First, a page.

Comment by lapmo — January 25, 2010 @ 12:08 am

  66. Just because something is unfair doesn’t mean you have any right or chance of redress. Those here advising you that you might be able to sue for defamation or obtain damages for use of your image are deluded. Even if you had the resources to take on a newspaper you have little chance of winning. You might fair better making a complaint to the ombudsman but even that’s doubtful.

    The lesson here is that as a blogger everything you write can and will be used against you by someone at some point, and yes, taken out of context, juxtaposed and twisted. It’s not fair but then that’s life.

    To anyone else thinking of blogging about work, employers, colleagues – present or past – openly and identifiably, my advice is simple: DON’T!

    Comment by mike power — January 25, 2010 @ 12:07 am

  67. Hang in there Melanie and don’t ever let the b*st*rds get you down. Plus all the other stuff above about getting a lawyer.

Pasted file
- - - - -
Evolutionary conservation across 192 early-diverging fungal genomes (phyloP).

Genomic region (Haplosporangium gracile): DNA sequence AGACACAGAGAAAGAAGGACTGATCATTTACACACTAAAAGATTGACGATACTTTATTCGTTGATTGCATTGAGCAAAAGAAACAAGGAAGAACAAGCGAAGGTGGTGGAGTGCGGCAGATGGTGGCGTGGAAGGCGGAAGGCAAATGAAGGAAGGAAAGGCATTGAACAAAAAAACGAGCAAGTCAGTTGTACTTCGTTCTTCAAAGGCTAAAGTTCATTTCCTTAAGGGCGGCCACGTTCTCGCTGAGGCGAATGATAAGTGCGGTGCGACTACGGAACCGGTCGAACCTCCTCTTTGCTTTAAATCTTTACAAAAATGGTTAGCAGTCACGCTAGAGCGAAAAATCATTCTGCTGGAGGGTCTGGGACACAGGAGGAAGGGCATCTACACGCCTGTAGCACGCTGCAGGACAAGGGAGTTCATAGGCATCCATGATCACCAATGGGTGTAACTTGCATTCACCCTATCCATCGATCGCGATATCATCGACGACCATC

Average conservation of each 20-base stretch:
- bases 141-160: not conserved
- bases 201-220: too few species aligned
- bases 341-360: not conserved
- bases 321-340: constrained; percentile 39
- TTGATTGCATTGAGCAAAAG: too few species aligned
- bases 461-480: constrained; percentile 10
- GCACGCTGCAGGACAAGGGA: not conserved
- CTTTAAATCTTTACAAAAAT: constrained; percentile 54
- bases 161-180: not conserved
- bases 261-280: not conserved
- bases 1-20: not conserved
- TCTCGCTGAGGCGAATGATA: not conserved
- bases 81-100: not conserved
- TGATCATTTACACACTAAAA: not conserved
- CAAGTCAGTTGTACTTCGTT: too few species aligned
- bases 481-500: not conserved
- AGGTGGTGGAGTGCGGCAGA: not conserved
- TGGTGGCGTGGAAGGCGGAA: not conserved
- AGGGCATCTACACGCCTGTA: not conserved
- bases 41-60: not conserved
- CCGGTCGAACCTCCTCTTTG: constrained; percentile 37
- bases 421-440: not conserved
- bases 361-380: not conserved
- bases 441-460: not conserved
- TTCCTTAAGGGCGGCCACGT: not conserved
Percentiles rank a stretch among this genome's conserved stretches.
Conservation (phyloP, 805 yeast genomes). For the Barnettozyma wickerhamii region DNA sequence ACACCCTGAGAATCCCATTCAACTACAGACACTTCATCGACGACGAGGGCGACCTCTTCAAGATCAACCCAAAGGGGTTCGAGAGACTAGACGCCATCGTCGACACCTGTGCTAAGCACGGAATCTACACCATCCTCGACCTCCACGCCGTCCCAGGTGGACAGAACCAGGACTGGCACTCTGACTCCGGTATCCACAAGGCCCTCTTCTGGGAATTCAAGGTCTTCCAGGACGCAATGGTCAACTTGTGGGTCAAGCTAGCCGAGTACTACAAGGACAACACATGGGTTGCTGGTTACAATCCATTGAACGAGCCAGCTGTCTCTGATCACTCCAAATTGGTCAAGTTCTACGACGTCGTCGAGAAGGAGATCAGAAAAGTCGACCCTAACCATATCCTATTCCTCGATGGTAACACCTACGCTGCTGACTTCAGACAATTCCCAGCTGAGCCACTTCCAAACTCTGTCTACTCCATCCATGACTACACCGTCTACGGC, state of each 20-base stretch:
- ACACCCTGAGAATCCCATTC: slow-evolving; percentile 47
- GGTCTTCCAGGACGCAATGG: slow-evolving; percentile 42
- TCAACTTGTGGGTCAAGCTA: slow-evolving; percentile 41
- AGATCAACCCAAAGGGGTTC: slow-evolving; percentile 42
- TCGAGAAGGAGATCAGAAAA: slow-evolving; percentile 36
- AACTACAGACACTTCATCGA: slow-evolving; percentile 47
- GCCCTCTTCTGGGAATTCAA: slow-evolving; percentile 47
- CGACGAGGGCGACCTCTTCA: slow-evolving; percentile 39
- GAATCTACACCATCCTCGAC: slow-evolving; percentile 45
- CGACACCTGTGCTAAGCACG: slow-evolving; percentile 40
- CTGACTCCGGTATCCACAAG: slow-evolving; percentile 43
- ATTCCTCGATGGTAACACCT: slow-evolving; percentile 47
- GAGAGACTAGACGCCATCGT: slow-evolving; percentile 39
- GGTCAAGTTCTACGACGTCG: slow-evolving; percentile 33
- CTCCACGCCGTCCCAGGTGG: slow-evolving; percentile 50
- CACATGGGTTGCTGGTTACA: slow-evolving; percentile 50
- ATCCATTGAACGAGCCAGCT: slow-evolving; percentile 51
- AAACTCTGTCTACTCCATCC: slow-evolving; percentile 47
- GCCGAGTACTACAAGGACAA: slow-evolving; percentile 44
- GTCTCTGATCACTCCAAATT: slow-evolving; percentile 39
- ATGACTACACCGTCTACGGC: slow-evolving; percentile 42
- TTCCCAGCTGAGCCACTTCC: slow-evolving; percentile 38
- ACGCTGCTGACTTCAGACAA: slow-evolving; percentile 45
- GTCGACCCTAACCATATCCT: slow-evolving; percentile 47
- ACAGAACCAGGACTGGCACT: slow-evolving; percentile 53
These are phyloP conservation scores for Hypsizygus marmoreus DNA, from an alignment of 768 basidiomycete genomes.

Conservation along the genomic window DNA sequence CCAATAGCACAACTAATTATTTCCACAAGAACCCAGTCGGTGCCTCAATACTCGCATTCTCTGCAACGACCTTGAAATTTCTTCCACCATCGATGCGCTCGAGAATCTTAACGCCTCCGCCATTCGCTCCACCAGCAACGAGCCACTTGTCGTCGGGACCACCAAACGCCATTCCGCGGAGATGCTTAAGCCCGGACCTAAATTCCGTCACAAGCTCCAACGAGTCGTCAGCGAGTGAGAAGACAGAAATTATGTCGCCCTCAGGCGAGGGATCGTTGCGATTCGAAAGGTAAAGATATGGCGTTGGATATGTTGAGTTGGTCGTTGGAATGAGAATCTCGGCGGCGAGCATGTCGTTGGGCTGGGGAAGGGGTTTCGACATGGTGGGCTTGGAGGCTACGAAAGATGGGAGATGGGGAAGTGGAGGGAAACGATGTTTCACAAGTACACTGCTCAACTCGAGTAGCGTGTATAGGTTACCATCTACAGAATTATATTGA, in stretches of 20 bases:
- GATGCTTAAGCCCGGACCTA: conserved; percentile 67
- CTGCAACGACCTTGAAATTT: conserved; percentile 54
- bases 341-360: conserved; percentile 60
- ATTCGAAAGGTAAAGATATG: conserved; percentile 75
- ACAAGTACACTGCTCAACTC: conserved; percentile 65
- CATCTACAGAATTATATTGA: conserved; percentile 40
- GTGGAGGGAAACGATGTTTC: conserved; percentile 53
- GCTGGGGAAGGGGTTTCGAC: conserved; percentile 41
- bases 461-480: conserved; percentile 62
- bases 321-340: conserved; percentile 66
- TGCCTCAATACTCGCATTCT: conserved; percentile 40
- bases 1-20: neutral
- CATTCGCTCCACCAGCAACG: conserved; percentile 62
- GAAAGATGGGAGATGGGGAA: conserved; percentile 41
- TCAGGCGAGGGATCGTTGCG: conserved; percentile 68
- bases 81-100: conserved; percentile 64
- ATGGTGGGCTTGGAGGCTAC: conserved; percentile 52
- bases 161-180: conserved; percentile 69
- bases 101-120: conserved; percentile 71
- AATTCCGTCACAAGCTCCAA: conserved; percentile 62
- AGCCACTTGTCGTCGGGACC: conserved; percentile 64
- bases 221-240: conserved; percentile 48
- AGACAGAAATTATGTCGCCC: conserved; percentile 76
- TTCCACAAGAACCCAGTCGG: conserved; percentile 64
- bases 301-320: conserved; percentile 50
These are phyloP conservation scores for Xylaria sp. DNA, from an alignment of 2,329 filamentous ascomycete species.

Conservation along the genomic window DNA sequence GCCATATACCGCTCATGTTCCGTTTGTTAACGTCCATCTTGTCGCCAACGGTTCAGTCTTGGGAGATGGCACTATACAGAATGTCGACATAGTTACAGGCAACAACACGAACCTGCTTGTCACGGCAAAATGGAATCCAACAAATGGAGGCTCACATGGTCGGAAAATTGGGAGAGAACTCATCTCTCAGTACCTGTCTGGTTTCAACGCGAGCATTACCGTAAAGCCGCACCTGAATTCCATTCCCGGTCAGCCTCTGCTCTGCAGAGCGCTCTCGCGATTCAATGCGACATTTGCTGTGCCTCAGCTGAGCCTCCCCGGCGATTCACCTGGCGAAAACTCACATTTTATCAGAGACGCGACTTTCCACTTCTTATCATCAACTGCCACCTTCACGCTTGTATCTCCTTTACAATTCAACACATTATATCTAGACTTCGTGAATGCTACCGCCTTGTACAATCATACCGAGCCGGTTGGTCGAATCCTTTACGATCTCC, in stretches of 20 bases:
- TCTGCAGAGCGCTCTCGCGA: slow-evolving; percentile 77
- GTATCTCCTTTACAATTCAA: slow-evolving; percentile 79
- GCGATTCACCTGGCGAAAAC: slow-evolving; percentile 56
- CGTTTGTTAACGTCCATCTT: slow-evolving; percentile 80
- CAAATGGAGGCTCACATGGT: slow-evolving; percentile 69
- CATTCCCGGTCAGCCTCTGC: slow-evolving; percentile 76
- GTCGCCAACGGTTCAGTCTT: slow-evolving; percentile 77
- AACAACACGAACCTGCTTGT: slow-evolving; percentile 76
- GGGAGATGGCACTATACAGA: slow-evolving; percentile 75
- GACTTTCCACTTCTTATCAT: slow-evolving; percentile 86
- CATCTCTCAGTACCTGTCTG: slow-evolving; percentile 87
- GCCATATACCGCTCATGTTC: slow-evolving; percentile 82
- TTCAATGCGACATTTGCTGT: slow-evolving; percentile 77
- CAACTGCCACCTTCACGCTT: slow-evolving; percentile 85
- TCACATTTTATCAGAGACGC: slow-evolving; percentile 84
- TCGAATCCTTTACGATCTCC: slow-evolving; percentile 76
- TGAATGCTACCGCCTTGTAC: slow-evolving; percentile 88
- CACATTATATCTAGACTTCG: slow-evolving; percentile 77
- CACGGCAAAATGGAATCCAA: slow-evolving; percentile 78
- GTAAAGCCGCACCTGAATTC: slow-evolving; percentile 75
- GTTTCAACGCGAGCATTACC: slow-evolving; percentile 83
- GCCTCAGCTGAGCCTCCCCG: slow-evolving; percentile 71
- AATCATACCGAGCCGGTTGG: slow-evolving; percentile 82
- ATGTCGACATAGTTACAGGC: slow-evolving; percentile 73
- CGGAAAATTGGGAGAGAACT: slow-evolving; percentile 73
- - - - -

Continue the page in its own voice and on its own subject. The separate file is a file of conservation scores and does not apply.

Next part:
Comment by Highlander — January 25, 2010 @ 12:10 am

  68. This has got the Daily Mail written all over it…

    Comment by Bertan Budak — January 25, 2010 @ 12:26 am

  69. Its disgusting! Journalists rehashing blogs and printing it as their own story ! shame on them !

    Comment by cliffsull — January 25, 2010 @ 1:12 am

  70. Oh. My. God. How embarrassing!


    Comment by letseatcake! — January 25, 2010 @ 1:19 am

  71. Dreadful stuff. Don’t – as they say – let the bastards get you down!

    Comment by BenSix — January 25, 2010 @ 2:07 am

  72. i probably wasn’t the only one to search for a trash title that i wouldn’t ordinarily even notice after the flurry of text messages from work folk this morning. after dredging through the fluff and casually stomping on the free copy of “hello” magazine which fell out, i put it back down after getting half way through the headline. it’s bad enough right now that our side of the argument isn’t being relayed coherently, never mind some twat trawling the internet to eventually skew your words for a cheap tale. keep the chin up, i’m sure i’m not the only one in eidw on your side.